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|Sea of Galilee
site of a Bibilical miracle
The Sea of Galilee lies in the Jordan Plain of northern Israel, about 30 miles from the Mediterranean. It is fed by the Jordan River, which flows through it from north to south, as well as by rainfall and springs. It is about 14 miles long and 8 miles across at its widest point; average depth is 84 feet; with a maximum depth of 141 feet. Although commonly called a sea, it is actually a fresh water lake formed by a basin in the Jordan Rift, where the African and Arabian Plates are slowly pulling apart from each other. The tectonic activity makes the region prone to earthquakes, and, in the geologic past, to volcanic activity.
Fish, including tilapia and sardines, abound in the sea's waters, and fishing has been the area's principal industry since ancient times. The lush hills surrounding the lake support an abundance of wildlife, and groves of figs, olives, dates and pomegranates line its southern shores. Although usually peaceful, the lake's waters can become violent quickly when winds from the Golan Heights get funneled through the east-west-oriented hills.
Known as the Sea of Chinnereth in the Old Testament, the "sea" has also been known as Gennesaret, for the plain that lies to the northwest, and Tiberias, for a city on its shore. The name Galilee was first used in the New Testament. Jesus Christ recruited most of his disciples from among the fishermen who made their living on the Sea of Galilee, and it was on its shores where he performed the miracle of feeding a multitude with a few loaves of bread and a basket of fish.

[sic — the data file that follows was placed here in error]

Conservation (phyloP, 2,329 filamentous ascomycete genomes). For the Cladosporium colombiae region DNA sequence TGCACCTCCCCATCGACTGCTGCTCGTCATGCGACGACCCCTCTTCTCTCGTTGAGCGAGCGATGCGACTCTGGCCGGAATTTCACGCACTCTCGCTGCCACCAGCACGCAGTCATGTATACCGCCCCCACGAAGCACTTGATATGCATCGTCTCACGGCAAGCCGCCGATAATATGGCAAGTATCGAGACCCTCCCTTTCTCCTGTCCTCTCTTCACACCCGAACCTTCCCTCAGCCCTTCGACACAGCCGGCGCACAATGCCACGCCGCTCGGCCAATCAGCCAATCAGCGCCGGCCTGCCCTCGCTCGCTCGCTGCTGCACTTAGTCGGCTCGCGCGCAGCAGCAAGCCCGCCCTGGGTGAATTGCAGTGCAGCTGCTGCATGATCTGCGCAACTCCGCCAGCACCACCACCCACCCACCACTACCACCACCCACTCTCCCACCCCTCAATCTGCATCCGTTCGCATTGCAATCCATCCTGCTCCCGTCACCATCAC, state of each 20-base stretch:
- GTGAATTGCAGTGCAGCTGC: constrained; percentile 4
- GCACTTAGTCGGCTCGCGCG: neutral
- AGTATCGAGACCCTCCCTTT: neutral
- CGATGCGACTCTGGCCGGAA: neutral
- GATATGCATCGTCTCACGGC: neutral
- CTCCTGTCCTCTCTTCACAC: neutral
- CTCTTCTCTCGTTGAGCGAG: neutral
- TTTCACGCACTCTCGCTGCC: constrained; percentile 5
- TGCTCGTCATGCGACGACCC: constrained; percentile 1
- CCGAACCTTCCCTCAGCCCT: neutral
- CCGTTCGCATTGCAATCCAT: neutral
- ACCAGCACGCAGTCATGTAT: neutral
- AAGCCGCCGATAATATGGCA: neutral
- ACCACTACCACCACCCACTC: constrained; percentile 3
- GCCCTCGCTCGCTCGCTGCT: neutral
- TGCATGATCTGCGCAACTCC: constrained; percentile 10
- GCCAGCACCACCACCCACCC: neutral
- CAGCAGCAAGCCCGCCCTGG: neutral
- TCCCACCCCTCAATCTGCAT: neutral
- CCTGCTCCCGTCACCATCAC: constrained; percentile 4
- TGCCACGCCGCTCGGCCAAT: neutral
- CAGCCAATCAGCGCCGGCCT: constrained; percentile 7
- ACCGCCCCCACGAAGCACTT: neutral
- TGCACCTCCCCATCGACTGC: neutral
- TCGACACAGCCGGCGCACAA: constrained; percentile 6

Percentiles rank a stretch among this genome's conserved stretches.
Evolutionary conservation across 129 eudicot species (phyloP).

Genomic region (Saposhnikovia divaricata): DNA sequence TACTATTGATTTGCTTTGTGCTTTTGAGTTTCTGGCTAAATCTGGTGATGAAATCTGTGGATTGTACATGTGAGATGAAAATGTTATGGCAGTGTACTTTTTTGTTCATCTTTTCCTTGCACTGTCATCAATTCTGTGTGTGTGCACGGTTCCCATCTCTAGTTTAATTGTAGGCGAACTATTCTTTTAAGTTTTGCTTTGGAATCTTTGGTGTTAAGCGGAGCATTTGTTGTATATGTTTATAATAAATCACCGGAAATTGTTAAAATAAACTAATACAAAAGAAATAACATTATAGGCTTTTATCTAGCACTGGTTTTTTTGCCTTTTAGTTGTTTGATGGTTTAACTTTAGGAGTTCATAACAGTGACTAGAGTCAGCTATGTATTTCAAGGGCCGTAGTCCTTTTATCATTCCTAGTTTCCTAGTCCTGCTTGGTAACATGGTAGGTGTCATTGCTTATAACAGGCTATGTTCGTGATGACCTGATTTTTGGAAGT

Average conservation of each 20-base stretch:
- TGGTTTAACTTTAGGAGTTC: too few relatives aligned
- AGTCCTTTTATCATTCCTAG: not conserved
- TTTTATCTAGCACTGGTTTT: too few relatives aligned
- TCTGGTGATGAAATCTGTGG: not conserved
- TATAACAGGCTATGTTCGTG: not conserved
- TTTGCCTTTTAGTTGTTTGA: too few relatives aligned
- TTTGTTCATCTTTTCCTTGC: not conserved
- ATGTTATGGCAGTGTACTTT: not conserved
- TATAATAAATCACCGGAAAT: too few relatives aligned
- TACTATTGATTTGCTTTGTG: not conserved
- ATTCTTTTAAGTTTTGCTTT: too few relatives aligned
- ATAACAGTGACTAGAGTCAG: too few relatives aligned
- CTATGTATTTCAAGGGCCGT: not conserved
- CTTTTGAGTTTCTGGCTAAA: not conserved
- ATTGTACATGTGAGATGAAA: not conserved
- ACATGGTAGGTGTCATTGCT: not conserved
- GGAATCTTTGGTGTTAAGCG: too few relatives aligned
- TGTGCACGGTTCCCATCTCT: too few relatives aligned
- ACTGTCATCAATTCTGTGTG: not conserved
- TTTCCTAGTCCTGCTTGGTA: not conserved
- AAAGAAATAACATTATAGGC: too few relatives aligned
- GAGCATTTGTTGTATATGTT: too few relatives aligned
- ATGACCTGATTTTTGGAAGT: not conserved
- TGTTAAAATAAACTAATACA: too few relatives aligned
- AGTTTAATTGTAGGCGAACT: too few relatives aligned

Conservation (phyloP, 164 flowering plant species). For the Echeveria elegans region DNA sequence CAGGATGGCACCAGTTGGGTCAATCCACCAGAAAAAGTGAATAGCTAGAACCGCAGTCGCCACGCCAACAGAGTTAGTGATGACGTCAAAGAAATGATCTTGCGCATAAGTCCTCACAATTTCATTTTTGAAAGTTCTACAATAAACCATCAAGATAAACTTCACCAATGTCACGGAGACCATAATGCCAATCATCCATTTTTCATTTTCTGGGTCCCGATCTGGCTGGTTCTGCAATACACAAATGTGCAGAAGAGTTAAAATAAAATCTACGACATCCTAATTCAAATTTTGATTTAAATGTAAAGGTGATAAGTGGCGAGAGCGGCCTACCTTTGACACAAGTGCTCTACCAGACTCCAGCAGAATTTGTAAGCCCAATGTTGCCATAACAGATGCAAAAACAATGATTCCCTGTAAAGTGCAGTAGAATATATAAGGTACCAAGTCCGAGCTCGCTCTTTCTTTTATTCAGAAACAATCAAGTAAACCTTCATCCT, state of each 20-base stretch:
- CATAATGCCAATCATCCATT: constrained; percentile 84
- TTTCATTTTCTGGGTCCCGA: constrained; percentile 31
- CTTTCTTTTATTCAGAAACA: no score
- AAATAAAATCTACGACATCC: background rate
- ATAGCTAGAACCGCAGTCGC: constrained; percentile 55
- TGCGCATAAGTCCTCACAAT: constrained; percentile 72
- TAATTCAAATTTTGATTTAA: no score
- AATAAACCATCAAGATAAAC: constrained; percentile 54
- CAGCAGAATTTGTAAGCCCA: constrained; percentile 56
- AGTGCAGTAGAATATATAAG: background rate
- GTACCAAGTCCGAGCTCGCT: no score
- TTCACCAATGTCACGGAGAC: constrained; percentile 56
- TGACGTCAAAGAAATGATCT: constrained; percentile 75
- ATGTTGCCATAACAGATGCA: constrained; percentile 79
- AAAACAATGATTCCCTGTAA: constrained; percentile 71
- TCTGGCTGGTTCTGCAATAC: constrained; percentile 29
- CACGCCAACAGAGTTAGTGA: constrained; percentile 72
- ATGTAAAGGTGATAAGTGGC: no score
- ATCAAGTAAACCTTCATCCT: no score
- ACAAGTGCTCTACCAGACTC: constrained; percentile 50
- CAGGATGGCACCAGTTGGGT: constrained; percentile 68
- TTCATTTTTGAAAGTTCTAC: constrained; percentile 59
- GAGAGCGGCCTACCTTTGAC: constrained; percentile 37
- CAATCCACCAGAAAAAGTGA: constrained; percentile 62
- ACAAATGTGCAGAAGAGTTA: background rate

In the 1st Century A.D., there were no fewer than sixteen harbors located on the lake. The ancient cities of Magdala, Capernaum, and Bethsaida once sat on the lake's northern shores, but only ruins remain today. There are still a few towns scattered around the sea, with Tiberias, on the southern edge, being the most important.
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This page was last updated on May 11, 2017.